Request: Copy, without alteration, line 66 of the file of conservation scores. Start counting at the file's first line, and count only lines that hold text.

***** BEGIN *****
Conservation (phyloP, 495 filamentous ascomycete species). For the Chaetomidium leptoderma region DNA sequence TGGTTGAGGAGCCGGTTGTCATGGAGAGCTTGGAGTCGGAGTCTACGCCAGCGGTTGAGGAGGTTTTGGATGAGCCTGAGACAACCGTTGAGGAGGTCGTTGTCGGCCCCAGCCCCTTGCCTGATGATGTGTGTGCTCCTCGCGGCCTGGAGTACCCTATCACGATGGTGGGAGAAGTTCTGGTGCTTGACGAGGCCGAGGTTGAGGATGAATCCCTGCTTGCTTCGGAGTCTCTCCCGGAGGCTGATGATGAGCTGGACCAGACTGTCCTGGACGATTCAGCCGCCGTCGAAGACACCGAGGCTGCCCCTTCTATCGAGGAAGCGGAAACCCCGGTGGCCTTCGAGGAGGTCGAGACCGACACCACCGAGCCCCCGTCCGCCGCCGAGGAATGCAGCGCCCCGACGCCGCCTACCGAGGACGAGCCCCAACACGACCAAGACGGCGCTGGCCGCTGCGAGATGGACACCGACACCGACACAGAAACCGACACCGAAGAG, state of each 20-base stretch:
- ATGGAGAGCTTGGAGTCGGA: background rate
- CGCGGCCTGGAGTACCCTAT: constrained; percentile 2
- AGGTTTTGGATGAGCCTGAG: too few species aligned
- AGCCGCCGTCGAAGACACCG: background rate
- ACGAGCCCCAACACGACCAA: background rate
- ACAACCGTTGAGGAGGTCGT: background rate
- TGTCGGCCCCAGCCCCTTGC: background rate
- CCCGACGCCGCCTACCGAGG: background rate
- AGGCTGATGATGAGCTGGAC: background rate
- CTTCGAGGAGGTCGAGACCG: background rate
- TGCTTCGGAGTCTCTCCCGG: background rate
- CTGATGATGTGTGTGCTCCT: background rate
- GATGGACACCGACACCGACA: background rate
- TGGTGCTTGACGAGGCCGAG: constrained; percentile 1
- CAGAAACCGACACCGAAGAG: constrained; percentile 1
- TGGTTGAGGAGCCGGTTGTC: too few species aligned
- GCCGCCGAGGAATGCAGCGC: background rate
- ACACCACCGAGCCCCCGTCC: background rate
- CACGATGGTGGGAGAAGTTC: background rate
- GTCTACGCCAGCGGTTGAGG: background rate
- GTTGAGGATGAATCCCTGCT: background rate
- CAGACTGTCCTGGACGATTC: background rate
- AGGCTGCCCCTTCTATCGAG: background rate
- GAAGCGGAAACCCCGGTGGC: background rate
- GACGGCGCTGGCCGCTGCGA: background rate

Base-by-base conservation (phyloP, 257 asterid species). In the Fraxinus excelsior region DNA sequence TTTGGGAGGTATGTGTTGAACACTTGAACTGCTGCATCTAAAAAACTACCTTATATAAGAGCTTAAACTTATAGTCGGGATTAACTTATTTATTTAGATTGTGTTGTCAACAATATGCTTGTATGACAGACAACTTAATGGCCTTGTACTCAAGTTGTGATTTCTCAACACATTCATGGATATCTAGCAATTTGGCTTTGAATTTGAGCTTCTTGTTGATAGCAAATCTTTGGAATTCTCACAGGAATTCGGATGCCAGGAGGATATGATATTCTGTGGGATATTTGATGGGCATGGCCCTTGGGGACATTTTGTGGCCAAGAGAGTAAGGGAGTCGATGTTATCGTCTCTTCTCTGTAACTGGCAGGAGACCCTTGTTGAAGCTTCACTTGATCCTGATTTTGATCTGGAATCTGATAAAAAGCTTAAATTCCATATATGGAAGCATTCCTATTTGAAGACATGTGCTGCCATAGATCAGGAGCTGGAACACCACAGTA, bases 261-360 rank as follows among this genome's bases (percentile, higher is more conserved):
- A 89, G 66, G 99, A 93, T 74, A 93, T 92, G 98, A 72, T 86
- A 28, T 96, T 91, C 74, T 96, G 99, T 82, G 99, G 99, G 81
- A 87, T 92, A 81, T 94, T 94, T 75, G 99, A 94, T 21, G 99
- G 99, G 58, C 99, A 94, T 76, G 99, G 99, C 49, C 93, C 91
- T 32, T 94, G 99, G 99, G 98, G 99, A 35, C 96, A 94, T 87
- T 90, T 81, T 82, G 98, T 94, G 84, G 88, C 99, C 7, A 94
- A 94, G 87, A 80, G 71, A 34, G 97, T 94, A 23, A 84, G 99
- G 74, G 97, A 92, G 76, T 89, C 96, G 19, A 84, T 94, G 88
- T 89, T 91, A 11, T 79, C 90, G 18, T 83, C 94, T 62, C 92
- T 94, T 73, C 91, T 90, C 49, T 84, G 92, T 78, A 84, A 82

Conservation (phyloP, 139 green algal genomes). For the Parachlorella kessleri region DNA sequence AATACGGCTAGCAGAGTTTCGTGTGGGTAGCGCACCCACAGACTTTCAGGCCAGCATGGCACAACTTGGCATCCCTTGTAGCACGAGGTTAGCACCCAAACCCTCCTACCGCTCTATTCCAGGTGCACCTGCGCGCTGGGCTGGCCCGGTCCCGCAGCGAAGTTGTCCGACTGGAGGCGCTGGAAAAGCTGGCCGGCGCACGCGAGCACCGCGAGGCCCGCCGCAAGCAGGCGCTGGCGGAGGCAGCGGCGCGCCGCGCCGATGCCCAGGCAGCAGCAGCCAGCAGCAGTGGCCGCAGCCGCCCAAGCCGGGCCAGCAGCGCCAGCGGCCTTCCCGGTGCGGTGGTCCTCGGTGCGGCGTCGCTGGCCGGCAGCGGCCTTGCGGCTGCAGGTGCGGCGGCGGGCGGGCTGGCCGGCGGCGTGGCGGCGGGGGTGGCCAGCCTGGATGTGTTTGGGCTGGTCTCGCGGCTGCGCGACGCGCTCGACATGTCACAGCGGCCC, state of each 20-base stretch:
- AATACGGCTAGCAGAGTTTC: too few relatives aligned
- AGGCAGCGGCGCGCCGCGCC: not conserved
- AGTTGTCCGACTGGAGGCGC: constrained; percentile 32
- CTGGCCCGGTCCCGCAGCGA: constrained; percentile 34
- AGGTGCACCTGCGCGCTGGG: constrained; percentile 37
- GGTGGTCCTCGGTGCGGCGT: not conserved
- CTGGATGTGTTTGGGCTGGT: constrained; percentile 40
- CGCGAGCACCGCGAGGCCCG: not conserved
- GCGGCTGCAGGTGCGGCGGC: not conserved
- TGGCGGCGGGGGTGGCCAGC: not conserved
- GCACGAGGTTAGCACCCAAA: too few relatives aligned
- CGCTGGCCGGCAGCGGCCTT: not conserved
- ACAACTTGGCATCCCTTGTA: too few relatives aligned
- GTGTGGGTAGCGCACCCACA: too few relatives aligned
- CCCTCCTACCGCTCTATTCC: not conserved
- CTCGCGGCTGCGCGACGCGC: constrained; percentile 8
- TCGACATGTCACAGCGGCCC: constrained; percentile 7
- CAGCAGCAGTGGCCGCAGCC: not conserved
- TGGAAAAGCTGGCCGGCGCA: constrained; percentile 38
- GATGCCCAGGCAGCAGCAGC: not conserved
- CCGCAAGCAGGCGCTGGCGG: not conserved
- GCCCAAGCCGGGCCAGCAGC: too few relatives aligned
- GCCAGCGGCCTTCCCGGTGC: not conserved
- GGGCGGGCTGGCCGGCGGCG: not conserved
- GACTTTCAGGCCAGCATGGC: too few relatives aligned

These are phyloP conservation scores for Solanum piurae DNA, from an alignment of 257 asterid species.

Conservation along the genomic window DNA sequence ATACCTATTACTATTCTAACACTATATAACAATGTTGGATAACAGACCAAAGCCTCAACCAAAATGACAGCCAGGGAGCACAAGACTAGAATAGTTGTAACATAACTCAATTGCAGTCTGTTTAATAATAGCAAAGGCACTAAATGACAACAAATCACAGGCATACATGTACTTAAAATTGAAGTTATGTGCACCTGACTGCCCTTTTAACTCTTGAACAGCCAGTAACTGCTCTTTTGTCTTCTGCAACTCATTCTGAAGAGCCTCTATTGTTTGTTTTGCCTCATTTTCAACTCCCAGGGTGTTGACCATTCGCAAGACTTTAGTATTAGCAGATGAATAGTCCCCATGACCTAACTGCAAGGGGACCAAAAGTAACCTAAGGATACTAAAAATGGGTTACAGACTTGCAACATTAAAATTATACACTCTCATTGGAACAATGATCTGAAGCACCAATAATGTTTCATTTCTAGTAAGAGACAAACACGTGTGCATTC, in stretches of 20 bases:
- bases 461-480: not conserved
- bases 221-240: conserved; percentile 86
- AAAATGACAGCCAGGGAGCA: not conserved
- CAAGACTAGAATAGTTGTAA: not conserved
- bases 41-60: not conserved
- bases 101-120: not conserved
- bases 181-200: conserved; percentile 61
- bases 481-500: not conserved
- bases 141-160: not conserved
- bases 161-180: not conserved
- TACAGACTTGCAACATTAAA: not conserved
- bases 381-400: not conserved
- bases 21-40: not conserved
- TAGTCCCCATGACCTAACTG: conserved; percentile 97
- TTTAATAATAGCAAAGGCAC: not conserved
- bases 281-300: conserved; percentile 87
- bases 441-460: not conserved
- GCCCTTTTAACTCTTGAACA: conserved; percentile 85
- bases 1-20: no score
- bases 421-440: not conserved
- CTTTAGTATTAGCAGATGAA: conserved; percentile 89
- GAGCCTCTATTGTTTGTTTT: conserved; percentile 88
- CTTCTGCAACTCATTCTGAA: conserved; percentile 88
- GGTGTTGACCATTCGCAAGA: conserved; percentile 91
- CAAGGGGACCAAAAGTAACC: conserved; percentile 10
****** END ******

- bases 461-480: not conserved